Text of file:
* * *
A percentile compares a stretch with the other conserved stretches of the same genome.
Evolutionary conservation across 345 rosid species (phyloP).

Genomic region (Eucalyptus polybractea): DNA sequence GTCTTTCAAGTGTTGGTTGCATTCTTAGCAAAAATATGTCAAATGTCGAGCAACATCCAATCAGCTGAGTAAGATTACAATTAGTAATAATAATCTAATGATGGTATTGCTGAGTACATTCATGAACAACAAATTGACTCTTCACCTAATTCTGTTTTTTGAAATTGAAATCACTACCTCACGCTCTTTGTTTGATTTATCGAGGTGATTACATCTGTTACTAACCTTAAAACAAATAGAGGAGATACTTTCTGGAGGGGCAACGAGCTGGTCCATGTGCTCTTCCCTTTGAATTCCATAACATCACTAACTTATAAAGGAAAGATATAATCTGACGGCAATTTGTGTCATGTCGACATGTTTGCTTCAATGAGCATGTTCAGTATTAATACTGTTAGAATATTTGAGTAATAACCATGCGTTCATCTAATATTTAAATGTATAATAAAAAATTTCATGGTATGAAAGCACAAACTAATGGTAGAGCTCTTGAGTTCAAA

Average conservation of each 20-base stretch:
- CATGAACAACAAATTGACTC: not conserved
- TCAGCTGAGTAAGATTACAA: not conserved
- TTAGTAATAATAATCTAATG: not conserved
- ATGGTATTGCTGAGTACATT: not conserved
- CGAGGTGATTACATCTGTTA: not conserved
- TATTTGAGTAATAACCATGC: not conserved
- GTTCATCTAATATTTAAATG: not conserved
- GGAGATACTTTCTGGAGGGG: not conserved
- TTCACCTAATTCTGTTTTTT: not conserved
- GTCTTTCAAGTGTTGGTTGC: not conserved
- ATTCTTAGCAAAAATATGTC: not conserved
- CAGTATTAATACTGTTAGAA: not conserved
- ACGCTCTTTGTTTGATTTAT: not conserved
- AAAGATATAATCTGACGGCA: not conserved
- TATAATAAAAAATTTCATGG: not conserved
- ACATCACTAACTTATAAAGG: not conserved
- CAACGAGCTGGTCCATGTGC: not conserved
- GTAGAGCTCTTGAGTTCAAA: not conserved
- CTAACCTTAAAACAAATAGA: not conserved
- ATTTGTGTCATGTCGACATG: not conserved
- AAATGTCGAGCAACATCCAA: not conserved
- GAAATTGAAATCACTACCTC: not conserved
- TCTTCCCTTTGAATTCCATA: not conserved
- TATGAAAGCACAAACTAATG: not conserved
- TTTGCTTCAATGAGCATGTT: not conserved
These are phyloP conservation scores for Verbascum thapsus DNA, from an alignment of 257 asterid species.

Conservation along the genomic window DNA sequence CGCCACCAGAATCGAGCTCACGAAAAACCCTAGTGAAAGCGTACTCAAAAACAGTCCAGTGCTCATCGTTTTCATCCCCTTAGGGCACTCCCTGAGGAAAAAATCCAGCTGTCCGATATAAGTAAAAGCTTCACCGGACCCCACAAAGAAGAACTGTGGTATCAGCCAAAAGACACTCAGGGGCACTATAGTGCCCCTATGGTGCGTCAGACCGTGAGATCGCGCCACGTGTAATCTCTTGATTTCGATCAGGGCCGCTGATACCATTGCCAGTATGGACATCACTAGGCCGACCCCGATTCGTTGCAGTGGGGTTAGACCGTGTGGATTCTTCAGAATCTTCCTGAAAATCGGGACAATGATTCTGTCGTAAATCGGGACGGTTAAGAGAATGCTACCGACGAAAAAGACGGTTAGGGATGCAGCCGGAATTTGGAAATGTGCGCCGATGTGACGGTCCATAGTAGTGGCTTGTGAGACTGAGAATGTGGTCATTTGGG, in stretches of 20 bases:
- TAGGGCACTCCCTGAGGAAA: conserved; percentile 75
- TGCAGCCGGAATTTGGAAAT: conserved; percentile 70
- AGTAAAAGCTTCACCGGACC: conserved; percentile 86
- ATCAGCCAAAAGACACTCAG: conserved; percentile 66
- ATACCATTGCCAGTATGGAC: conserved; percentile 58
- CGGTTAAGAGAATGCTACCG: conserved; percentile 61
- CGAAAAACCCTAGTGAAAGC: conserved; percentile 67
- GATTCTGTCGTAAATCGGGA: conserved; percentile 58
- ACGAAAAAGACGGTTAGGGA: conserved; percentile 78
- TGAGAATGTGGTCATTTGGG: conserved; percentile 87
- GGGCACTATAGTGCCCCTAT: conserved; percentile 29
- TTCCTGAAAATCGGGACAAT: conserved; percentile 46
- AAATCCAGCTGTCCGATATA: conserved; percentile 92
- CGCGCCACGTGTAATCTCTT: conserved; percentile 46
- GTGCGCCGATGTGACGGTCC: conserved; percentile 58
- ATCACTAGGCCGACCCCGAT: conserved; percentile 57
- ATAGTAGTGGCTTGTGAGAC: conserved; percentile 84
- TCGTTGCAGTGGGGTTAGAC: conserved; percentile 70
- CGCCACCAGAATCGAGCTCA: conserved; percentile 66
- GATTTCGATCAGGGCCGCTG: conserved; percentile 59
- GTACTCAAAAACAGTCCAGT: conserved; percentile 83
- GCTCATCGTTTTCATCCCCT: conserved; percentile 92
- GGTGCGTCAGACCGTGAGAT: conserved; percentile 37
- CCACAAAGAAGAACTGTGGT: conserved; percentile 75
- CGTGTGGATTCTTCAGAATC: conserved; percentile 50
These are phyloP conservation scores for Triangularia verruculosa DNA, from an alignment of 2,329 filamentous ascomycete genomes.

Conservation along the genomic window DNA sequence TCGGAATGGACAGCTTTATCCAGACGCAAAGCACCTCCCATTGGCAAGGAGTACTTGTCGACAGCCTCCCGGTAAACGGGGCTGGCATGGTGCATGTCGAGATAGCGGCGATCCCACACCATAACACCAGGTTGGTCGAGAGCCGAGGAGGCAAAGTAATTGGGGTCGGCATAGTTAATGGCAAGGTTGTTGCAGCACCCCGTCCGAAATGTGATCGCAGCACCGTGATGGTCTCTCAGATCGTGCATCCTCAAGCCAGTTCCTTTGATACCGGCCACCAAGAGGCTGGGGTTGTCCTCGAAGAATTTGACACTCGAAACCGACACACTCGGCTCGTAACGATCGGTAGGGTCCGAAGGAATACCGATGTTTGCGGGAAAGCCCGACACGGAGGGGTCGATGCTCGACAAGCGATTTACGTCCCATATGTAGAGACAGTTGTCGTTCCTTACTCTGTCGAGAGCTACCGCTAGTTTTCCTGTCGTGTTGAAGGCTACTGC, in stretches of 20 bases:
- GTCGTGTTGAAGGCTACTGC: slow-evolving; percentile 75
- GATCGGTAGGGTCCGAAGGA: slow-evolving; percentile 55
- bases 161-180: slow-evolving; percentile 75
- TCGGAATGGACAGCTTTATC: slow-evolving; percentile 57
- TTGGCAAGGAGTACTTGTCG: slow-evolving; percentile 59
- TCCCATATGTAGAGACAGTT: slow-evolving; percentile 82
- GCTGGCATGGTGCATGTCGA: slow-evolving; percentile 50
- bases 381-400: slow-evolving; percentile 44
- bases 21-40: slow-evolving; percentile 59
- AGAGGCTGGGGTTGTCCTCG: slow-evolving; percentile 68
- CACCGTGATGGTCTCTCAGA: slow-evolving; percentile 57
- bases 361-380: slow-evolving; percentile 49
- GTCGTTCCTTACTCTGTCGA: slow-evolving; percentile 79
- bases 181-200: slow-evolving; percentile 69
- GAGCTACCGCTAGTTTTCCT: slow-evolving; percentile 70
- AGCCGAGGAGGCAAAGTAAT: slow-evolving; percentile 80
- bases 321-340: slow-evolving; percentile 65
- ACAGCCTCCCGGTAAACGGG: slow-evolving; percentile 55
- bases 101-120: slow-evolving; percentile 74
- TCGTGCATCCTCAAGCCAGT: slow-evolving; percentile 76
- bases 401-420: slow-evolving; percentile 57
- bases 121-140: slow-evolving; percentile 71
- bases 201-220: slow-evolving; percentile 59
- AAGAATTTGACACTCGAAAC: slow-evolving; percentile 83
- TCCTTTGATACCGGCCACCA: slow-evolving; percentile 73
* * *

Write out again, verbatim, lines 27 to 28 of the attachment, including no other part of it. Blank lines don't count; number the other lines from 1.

- TCTTCCCTTTGAATTCCATA: not conserved
- TATGAAAGCACAAACTAATG: not conserved